Monday, June 23, 2008

Fw: France Update #2

Here is an update from my friend Hayley who is on a missions trip in France.
Coram Deo!!!

It's hard to believe that my stay here in France is already more than half over. Since the last time I wrote to you, the main event that has happened is the Paris Prayer Conference. Eighteen people from the U.S. came and one very incredible 75 year old woman came from Australia by herself. While France may be made up of less than 1% Protestants, don't think for a second that God isn't making his presence known here. We heard from a couple ministering to Muslim women, as well as from several French Christians who have incredible stories. We even had the opportunity to go on some prayer walks where World Team would like to see a church planted in the next couple of years.  In my group, I had a couple from Alabama, who was here with their daughter who was an intern two years ago. I also had the father of the other intern from two years ago, who was from Detroit. And finally I had a couple from St. Louis. I think a couple of them had a hard time being led around by someone much younger than them, but I didn't get disheartened by it. I learned a lot about marriage from the Alabama couple, as well as parenthood, as they have five children from 7 to 24. It seems like everyone that I come in contact with inspires me in some way. One day I thought for sure I wanted to become a midwife after to talking to one of the missionary's daughters, who is finishing up midwifery school. I am also being mentored by one of the missionary women who has two sons who are 10 and 12. We meet together once a week to talk about any struggles I'm having, whether spiritually or with my team. She and her husband live just south of Paris, and their church plant meets in their basement. I have already learned so much from her and her family relationships. Yesterday I helped her bake her son's birthday cake and I got to share in that celebration.  Next week we will be having an English club at their house for some of the children who go to her youngest son's school. It isn't a ministry opportunity, but rather just a time for their family to make contacts with their neighbors. The next week, we will be heading to Milan to meet the Italy team and reunite with the Spain interns. I'm very excited to hear what they have experienced and for us to share with them. We will also be having a day or two of debriefing, and then heading back to Philadelphia for more debriefing.  I will be returning home to Wichita on the July 11th.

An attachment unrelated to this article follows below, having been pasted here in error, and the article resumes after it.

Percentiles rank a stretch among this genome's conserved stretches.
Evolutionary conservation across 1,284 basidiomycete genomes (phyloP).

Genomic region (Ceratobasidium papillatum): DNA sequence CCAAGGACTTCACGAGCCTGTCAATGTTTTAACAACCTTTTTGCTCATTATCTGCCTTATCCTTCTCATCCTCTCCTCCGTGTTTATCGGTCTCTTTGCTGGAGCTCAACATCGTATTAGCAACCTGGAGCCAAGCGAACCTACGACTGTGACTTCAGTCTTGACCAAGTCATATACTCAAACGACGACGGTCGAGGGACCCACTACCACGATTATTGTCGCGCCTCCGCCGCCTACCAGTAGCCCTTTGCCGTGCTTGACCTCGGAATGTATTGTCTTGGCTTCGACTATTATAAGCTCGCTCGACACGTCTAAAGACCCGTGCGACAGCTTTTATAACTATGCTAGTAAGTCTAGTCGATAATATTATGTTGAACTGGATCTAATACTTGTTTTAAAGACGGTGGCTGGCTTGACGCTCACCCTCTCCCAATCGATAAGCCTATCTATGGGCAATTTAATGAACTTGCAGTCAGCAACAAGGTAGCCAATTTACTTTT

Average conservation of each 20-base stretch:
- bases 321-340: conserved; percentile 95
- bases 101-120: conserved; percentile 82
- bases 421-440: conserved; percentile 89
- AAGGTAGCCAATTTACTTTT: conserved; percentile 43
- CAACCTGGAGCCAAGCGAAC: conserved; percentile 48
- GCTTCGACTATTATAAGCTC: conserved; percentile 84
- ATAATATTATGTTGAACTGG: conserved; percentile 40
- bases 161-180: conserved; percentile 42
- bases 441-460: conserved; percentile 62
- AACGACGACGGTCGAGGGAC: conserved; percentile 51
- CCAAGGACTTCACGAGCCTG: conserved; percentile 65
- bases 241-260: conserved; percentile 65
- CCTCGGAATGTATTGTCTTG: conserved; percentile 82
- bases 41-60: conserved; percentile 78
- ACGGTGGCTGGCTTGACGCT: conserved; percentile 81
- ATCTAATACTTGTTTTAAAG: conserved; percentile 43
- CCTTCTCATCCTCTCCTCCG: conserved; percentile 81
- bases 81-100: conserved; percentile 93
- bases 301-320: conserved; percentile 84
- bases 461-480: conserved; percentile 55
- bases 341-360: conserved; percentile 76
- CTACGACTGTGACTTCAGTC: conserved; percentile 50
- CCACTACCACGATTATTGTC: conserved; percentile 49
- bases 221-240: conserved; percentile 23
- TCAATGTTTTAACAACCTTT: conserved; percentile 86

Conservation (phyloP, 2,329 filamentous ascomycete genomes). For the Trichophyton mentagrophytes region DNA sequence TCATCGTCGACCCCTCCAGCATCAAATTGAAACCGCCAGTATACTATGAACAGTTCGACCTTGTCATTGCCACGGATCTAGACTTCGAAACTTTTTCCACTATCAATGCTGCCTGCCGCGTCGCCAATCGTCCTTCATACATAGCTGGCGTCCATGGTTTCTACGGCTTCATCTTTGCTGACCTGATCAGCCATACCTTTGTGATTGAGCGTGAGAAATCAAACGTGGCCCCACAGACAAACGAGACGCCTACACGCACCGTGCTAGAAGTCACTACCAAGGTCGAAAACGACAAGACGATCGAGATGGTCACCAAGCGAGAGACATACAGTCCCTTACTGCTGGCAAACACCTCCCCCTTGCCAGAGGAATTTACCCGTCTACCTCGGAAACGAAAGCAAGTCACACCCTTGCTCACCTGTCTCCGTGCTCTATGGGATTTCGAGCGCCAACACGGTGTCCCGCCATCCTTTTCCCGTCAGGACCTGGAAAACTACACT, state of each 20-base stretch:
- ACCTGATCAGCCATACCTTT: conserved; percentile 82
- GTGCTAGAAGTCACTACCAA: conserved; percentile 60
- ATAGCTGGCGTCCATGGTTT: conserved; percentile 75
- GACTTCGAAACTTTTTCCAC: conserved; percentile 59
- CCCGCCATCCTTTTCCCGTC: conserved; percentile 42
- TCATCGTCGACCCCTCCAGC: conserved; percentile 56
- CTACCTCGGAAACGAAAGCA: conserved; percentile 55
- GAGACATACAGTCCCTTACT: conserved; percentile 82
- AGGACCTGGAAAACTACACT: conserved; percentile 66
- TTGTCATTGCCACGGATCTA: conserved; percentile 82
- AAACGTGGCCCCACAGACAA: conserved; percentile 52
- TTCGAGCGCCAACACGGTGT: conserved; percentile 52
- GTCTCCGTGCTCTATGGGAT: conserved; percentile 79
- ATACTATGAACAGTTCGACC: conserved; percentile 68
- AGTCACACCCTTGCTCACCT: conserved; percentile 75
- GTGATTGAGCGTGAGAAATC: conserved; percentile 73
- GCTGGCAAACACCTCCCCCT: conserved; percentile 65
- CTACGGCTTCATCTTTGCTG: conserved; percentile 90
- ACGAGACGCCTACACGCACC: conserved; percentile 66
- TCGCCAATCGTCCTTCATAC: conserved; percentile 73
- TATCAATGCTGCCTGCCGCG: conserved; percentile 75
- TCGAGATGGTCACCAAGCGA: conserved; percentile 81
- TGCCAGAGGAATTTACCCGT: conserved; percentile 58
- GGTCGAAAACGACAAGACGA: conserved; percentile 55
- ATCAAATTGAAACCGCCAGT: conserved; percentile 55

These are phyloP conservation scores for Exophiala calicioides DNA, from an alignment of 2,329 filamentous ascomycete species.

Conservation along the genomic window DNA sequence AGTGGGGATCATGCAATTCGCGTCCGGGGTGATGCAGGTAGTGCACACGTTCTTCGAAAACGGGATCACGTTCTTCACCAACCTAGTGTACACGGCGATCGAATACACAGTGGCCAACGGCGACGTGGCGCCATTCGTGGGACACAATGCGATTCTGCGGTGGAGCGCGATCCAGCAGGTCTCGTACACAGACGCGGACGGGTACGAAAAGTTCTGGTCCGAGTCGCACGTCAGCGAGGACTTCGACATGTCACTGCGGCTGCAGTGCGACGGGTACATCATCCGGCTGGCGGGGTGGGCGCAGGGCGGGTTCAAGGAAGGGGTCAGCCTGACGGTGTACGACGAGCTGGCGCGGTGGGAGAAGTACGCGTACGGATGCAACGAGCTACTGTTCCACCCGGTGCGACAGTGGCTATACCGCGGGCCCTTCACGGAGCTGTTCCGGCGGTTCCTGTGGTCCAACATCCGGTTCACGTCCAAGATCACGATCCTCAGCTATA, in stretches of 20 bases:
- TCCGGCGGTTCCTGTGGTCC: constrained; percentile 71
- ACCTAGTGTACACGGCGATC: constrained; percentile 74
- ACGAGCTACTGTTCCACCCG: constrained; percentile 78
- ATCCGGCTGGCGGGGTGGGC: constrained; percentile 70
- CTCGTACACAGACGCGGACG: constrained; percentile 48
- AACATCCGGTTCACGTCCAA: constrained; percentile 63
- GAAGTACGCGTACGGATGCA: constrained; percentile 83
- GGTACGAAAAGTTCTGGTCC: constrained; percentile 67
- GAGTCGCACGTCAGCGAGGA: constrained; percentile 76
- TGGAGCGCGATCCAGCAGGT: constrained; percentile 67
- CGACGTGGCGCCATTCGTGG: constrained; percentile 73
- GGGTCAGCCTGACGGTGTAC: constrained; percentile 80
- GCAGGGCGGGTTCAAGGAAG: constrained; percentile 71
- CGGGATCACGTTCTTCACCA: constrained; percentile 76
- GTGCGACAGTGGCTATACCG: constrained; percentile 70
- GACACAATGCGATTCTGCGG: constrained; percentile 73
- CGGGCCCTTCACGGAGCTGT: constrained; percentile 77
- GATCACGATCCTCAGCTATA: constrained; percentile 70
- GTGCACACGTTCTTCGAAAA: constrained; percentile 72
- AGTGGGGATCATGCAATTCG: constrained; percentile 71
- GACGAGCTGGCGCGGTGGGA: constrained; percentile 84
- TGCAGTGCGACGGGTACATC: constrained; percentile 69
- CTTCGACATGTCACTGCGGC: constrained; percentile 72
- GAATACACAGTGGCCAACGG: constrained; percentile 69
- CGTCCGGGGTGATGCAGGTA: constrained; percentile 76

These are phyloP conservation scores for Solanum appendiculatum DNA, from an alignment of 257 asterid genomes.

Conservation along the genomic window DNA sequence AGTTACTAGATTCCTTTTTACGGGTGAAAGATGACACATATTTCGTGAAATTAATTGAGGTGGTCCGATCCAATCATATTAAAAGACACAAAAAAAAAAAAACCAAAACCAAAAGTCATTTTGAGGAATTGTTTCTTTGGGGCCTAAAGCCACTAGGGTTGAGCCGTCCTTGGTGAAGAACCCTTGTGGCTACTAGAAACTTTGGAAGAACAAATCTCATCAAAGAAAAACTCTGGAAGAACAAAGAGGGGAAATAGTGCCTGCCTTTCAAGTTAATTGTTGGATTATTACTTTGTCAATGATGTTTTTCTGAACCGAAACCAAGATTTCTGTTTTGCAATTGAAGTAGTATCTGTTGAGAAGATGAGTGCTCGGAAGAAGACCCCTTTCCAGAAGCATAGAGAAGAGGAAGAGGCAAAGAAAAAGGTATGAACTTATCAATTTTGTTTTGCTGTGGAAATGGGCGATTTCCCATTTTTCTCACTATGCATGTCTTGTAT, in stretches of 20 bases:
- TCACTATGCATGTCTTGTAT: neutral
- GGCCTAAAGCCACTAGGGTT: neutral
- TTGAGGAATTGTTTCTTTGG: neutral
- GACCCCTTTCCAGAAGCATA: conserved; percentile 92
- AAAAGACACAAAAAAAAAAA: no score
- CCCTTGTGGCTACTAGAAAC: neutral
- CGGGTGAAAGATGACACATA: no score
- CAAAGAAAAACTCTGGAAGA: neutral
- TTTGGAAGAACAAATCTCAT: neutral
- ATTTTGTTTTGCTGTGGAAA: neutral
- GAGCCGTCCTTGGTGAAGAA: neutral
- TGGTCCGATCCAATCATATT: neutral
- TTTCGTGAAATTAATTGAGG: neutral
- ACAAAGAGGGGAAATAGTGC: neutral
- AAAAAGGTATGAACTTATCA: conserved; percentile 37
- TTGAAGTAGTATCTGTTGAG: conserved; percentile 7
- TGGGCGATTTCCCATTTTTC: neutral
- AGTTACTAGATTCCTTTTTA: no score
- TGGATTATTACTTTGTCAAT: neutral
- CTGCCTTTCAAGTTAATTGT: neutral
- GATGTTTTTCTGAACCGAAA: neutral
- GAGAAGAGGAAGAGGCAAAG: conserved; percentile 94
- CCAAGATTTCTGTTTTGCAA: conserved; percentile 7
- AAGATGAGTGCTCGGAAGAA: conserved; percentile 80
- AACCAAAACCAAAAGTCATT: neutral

I will probably not be sending another update until I'm home, but I just want to thank you for your prayers and support. I feel like I've been taking in a lot more than I've been doing, but I'm starting to think that's what God had planned all along. God has definitely been changing me, and at times it has been painful. He is calling me to bring every area of my life to him and letting go, which I'm sure you would agree is much easier said than done. There's absolutely nothing I can do to earn His love, and there's absolutely nothing I can do to make Him love me less. He looks past my imperfections and sees me for what He originally created me to be: a being made in His image, designed to love Him. And this is all made possible through His son, whom with I now share in his inheritance. I can't even comprehend that. But I am now trying to pursue God with my heart, soul, and mind. I don't know if God is calling me to be a missionary, but I do know that he is calling me fall more deeply in love with Him everyday.

Sorry for the rambling; I guess this actually turned out to be more like a journal entry. Thanks again for the prayers and words of encouragement. You have no idea how much I appreciate you as my church family, and I can't wait to worship with you again, where I can understand everything that is being said : ). I hope your families are doing well. I will be keeping you in my prayers!


Wednesday, June 18, 2008